In Milk per Week.

If :-






4 quarts per head per day






6 ,; „ „






8 „





























16 „„ „






18 „„ „




1 4.9 8



20 „„ „






In Increase in Live-Weight per Week.-Oxen.

If io lb increase .






If 15 lb increase. .








Food And Milk Production In their comprehensive paper relating to the feeding of animals published in 1895, Lawes and Gilbert discussed amongst other questions that of milk production, and directed attention to the great difference in the demands made on the food-on the one hand for the production of meat (that is, of animal increase), and on the other for the production of milk. Not only, however, do cows of different breeds yield different quantities of milk, and milk of characteristically different composition, but individual animals of the same breed have very different milkyielding capacity; and whatever the capacity of a cow may be, she has a maximum yield at one period of her lactation, which is followed by a gradual decline. Hence, in comparing the amounts of constituents stored up in the fattening increase of an ox with the amounts of the same constituents removed in the milk of a cow, it is necessary to assume a wide range of difference in the yield of milk. Accordingly, Table V. shows the [[Table V]].-Comparison of the Constituents of Food carried off in Milk, and in the Fattening Increase of Oxen. amounts of nitrogenous substance, of fat, of non-nitrogenous substance not fat, of mineral matter, and of total solid matter, carried off in the weekly yield of milk of a cow, on the alternative assumptions of a production of 4, 6, 8, 10, 12, 14, 16, 18 or 20 quarts per head per day. For comparison, there are given at the foot of the table the amounts of nitrogenous substance, of fat, of mineral matter, and of total solid matter, in the weekly increase in live-weight of a fattening ox of an average weight of r000 lb-on the assumption of a weekly increase, first, of io lb, and, secondly, of 15 lb. The estimates of the amounts of constituents in the milk are based on the assumption that it will contain 12.5% of total solids-consisting of 3.65 albuminoids, 3.50 butter-fat, 4.60 sugar and o

75 of mineral matter. The estimates of the constituents in the fattening increase of oxen are founded on determinations made at Rothamsted.

With regard to the very wide range of yield of milk per head per day which the figures in the following table assume, it may be remarked that it is by no means impossible that the same animal might yield the largest amount, namely, 20 quarts, or 5 gallons, per day near the beginning, and only 4 quarts, or 1 gallon, or even less, towards the end of her period of lactation. At the same time, an entire herd of, for example, Shorthorns or Ayrshires, of fairly average quality, well fed, and including animals at various periods of lactation, should not yield an average of less than 8 quarts, or 2 gallons, and would seldom exceed io quarts, or 21 gallons, per head per day the year round.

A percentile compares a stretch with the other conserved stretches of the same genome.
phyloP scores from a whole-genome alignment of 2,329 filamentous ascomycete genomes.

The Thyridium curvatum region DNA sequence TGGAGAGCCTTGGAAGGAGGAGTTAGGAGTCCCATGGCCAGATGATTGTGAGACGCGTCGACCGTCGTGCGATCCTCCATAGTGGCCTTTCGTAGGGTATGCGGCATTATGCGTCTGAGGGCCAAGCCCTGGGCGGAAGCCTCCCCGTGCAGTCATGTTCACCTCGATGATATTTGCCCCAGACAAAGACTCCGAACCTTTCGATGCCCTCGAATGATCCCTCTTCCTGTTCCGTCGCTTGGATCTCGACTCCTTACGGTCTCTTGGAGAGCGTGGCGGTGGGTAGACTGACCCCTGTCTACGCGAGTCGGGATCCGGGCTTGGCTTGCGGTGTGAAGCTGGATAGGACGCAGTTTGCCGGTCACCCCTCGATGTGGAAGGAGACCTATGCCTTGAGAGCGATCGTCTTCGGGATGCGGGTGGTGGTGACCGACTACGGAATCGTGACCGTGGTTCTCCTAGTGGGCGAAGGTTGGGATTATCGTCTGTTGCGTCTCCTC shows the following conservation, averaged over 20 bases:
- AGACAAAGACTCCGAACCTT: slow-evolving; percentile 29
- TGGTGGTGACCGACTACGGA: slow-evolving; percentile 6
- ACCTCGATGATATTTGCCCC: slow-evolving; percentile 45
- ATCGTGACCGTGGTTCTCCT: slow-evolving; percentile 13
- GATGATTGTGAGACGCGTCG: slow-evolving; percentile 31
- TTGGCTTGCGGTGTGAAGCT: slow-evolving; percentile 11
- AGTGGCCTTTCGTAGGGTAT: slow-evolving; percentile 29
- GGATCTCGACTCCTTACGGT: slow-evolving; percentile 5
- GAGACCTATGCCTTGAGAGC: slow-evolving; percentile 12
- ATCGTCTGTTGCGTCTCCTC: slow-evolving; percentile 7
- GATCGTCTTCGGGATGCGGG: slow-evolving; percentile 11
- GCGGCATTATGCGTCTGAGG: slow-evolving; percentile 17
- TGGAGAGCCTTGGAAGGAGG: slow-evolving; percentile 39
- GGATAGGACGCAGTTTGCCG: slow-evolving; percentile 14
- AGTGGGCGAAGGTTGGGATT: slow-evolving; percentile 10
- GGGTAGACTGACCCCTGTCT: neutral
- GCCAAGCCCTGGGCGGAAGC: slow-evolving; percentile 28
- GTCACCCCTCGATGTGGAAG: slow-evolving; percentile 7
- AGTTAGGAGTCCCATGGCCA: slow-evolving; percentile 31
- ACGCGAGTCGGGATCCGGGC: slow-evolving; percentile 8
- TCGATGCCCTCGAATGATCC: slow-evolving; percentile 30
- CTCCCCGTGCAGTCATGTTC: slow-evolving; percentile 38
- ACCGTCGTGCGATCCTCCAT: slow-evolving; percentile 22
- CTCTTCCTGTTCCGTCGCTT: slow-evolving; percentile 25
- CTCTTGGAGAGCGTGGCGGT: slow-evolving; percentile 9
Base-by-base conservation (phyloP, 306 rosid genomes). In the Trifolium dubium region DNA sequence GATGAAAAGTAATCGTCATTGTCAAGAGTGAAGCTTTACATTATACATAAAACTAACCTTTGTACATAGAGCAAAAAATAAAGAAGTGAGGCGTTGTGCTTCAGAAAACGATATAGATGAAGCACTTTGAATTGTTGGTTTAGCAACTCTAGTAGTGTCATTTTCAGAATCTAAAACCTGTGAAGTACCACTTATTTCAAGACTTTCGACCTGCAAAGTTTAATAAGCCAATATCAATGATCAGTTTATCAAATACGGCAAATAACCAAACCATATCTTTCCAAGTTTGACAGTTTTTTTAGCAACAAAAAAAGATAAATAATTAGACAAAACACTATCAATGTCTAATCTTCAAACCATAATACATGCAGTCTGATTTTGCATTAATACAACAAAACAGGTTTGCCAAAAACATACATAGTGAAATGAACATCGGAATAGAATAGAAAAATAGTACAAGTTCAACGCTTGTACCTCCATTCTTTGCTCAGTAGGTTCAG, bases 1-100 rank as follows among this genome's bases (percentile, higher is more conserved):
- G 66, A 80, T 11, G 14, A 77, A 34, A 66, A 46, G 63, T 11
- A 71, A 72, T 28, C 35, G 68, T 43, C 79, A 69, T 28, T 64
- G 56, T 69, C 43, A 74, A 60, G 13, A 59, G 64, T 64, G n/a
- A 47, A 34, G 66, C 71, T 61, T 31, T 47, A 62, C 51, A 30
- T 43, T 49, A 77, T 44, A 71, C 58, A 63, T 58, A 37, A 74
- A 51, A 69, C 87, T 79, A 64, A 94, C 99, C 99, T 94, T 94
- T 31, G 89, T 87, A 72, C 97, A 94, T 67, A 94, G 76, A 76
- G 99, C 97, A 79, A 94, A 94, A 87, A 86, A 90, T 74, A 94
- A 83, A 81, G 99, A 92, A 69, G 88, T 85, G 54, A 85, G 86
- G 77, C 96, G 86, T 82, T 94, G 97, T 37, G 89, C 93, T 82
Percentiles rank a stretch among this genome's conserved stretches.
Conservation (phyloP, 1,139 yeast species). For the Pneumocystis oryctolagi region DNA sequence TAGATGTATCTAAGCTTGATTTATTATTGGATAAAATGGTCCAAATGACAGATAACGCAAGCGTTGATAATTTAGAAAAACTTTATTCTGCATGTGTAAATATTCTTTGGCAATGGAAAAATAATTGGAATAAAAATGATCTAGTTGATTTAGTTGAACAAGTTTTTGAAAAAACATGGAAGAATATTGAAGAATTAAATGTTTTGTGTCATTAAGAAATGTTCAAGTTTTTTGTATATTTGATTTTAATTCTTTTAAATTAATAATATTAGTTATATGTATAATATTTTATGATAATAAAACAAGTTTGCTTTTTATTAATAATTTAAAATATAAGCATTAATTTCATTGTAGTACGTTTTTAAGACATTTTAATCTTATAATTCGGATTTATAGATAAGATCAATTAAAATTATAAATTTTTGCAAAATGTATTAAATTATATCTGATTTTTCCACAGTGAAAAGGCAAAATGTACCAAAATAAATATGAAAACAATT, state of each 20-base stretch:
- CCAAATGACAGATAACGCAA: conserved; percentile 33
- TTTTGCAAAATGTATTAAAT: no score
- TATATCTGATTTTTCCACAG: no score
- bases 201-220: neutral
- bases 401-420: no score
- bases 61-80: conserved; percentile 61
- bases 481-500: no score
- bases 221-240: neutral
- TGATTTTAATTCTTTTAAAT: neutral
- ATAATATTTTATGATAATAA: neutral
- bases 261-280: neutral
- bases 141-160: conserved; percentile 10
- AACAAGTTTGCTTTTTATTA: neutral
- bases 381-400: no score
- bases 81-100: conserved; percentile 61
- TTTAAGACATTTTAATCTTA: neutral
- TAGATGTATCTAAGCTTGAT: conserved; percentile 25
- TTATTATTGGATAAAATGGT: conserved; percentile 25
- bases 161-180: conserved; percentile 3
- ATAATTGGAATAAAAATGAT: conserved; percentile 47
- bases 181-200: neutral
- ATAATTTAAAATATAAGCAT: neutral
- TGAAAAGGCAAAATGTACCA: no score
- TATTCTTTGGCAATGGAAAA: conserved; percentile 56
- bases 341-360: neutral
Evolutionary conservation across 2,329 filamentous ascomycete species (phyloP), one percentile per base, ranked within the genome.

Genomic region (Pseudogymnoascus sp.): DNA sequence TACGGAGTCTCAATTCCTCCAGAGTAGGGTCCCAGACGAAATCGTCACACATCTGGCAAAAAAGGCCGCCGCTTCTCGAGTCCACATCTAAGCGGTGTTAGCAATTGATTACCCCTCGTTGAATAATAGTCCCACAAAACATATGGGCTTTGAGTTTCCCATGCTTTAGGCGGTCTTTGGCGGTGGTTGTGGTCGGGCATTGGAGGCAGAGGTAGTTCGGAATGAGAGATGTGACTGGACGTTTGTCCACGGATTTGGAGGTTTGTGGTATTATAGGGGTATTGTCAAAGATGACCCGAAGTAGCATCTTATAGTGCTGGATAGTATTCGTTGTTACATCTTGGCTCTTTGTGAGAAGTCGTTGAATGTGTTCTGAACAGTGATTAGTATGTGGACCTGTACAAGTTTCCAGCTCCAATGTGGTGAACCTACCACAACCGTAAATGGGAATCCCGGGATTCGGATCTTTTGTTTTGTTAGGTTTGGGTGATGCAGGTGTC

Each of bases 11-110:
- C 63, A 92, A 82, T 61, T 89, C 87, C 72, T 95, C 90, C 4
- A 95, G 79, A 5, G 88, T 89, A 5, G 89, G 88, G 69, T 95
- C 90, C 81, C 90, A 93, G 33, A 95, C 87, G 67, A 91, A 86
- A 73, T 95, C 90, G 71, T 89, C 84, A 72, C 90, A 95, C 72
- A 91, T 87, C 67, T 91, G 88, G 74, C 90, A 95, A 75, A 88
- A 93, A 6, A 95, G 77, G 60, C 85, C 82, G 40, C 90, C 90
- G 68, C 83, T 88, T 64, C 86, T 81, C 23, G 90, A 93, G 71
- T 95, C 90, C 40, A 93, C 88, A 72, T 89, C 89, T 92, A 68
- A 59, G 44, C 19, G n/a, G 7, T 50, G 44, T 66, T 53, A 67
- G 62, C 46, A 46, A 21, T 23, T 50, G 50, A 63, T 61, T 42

For the sake of illustration, an average yield of milk of 10 quarts, equal 22 gallons, or between 25 and 26 lb per head per day, may be assumed, and the amount of constituents in the weekly yield at this rate may be compared with that in the weekly increase of the fattening ox at the higher rate assumed in the table, namely, 15 lb per 1000 lb live-weight, or 1.5% per week. It is seen that whilst of the nitrogenous substance of the food the amount stored up in the fattening increase of an ox would be only 1

13 lb, the amount carried off as such in the milk would be 6.6 lb, or nearly six times as much. Of mineral matter, again, whilst the fattening increase would only require about 0

22 lb, the milk would carry off 1.35 lb, or again about six times as much. Of fat, however, whilst the fattening increase would contain 9.53 lb, the milk would contain only 6.33 lb, or only about two-thirds as much. On the other hand, whilst the fattening increase contains no other non-nitrogenous substance than fat, the milk would carry off 8.32 lb in the form of milk-sugar. This amount of milk-sugar, reckoned as fat, would correspond approximately to the difference between the fat in the milk and that in the fattening increase.

It is evident, then, that the drain upon the food is very much greater for the production of milk than for that of meat. This is especially the case in the important item of nitrogenous substance; and if, as is frequently assumed, the butter-fat of the

milk is at any rate largely derived from the nitrogenous substance of the food, so far as it is so at least about two parts cf such substance would be required to produce one of fat. On such an assumption, therefore, the drain upon the nitrogenous substance of the food would be very much greater than that indicated in the table as existing as nitrogenous substance in the milk. To this point further reference will be made presently.
















(as Starch).

and Non-








3.1 lb Cotton cake





2.7 lb Bran. .





2.8 lb Hay-chaff .

5.6 lb Oat-straw-





chaff. .. .





62.8 lb Mangel. .





Total... .

Required for sus-





tenance.. .





Available for milk





In 23.3 lb milk.




Excess in food .





Per woo lb Live-Weight.





Wolff .





Attention may next be directed to the amounts of food, and of certain of its constituents, consumed for the production of a given amount of milk. This point is illustrated in Table VI., which shows the constituents consumed per loon lb live-weight [[Table Vi]].-Constituents consumed per 1000 lb Live-Weight per Day, f or Sustenance and for Milk-Production. The Rothamsted Herd of 30 Cows, Spring 1884. *Albuminoid ratio, 1-4'4